I once attended a 2007 guest lecture given by actor and social activist Edward James Olmos (who is either Lt. Castillo or Commander Adama, depending on how old or actor savvy you are).  The title of his talk was “We’re All In The Same Gang”, a meditation on how America has treated ethnic minorities over the centuries and how we can come together as a nation in these divided times. The capstone quote I remember the most was “There is only ONE race; The HUMAN race.” And he is correct, every single human that has ever lived can be traced back to a single area of land that eventually broke off and is currently the continent of Africa.

So since it is a scientific fact that we are ALL of African descent, is being colorblind to one’s race an acceptable attitude? Not in my opinion. And that was not the point of Mr. Olmos’ quote. Yes, we’re all in the same gang but as of today, not all of the gang are being treated or respected as equal. When white people, well-meaning or otherwise say that damning phrase, it is not true by any stretch of the imagination.

White people In America are, on the whole, are apt to be by default, given more of the benefit of doubt in social situations and more financial, educational and social opportunities than people of color. There’s that term, “white privilege”, that you keep hearing about. That’s what it is; an (almost) imperceptible program of racist bias running in the background of our everyday lives. 

When most white people walk out their front doors, they can be relatively assured that barring some unfortunate circumstance, they’ll be home after work and catch that new episode of House Hunters on HGTV. However, I step outside my door, I am marked by the color of my skin. I can’t even walk into Target, Kroger or WalMart without having at least one set of eyes lasered in one me, assessing my six-foot frame as to whether or not I’ll be shoplifting or robbing the place. (And the fact that I’m wearing a mask against being infected by COVID-19 only adds to their anxiety.)

And while we all strive to live, work and survive together in these difficult times, there are a number of white people who conveniently forget or have chosen to ignore America’s unreconciled racist past. And to this very day, America, as a nation, has NEVER come to terms with its racist past or its untenable, unsustainable present.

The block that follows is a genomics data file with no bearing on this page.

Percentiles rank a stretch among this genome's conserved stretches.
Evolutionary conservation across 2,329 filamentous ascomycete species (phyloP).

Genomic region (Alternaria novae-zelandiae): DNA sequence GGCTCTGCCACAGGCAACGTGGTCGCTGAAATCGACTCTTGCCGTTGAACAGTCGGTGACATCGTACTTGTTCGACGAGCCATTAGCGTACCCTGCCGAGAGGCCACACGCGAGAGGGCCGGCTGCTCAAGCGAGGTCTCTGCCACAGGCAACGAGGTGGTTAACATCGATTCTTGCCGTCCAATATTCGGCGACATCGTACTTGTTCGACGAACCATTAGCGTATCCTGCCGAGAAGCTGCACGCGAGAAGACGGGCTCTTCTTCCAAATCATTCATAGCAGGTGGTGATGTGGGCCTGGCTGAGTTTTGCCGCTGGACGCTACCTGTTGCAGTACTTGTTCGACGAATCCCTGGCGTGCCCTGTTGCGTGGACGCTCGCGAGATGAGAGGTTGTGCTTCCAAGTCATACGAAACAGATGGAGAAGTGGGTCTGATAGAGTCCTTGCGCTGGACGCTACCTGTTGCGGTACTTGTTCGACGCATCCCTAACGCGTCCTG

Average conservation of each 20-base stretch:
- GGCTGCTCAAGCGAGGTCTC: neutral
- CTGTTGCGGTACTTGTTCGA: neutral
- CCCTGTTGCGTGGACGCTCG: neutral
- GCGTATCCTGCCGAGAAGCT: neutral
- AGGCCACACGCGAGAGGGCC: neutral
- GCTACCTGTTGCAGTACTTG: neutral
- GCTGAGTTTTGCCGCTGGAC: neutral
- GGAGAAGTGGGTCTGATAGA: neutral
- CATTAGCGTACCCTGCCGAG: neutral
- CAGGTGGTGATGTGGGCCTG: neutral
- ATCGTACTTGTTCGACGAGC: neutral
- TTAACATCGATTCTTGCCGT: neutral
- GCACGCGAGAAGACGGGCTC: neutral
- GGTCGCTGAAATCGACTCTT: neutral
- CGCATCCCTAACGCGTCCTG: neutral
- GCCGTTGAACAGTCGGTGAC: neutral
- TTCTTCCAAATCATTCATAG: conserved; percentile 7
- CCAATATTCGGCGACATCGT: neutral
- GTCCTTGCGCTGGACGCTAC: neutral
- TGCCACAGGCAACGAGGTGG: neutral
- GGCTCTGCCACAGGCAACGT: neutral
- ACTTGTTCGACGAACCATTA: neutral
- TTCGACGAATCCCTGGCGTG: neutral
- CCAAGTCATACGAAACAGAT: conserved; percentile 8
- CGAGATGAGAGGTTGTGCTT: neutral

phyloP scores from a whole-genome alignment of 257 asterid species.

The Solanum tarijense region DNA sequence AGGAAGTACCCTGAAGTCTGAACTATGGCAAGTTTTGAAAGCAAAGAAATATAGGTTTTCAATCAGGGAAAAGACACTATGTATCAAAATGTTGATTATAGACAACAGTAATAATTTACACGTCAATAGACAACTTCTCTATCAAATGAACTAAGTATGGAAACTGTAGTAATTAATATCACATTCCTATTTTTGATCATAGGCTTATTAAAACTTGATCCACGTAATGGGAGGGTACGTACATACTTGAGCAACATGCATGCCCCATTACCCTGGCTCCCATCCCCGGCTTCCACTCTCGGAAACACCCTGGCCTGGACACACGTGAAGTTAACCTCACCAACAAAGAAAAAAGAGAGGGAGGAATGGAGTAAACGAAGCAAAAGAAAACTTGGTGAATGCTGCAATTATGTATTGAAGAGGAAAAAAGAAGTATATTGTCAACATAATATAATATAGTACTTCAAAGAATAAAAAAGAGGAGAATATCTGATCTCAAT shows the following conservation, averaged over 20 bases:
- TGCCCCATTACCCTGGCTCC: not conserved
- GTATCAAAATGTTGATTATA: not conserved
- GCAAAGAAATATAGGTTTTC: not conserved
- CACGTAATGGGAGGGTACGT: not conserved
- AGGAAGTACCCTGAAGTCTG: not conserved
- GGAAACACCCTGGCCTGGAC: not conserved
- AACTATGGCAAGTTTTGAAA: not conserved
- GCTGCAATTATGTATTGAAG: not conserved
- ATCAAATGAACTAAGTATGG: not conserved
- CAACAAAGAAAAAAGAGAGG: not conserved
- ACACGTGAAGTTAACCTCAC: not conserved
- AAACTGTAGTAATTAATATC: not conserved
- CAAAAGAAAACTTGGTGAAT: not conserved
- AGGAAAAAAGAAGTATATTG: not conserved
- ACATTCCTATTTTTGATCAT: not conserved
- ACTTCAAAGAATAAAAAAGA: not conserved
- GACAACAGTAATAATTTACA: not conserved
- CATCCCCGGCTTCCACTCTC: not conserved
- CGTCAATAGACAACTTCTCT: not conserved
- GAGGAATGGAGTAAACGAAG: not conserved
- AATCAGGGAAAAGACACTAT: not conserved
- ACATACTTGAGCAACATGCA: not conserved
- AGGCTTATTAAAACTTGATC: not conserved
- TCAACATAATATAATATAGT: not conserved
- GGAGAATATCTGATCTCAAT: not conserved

That the Native Americans had their lands stolen wholesale to be plundered and that Africans were trafficked as human chattel starting four hundred and one years ago by and for white settlers from Europe. You cannot wash away or forget that much racism, terrorism, theft and genocide without acknowledging these heinous wrongs. 

The lack of representation by people of color in every facet of life has been in the forefront of our swiftly evolving culture over the past generation. And the white people who have repressed their feelings about this for decades are clearly nervous by the tenor of the terrible comments my posts have garnered. 

The racists CLAIM to like science fiction but only if it is populated with the safe, comforting presence of white actors portraying Luke, Leia and Han or Kirk Spock and McCoy. And if, perchance, aliens land or AI’s gain full sentience, what would happen? I firmly believe that they would be among the first to grab the nearest weapon, start firing first and asking questions late.  Because if you can’t handle the thought of people of color writing popular novels, or Latinx leads on television or Asian folks in sf movies, you sure as hell aren’t the sort of material the human race needs to be picked for anyone’s “first contact” team. And when they act out their racial insecurities in this fashion, they do a big disservice to other sf fans who celebrate and welcome diversity. These racists try and hold themselves up as paragons of virtue, and talk about “saving” science fiction from those despicable liberals and progressive snobs.

Congratulations; you may like Star Trek, but your posts have proven that you are incapable of understanding the meaning and underlying philosophy behind what Gene Roddenberry, and those who followed in his wake, were actually espousing. That sf is more than cool spaceships jumping into hyperspace, blowing up planets or battling alien invaders intent on wiping out humanity. That’s only a very small part of what sf is actually about.

What is a good definition of science fiction? The best quote I ever read came from my friend, the late SFWA Grandmaster Frederik Pohl: “Science Fiction is the very literature of change.”
SF also concerns itself with the wonder, terrors and fears of the human, or alien, condition. It is an adventure into the soul of existence, that we may, if we’re lucky, get to know the unknowable with a judicious application of wisdom, compassion, empathy and experience.

Change is unavoidable. Change is inevitable. Change is happening, whether you like it not.

In the distant past, societal change, such as democracy, the Civil Rights Movement, artistic and scientific advances were incredibly glacial. Sometimes centuries would pass before anything meaningful would happen to change the human condition. But not in this day and in this age. Changes today can occur faster and with more meaningful impact than ever before. On May 25th, a Black man was murdered in the streets of Minneapolis and died right before our eyes. A month later, millions of people from all over the world, of all races, genders and political persuasions were shouting his name in those same streets, calling out for justice and to hold the responsible parties of systemic racism to be held to account for their tyranny.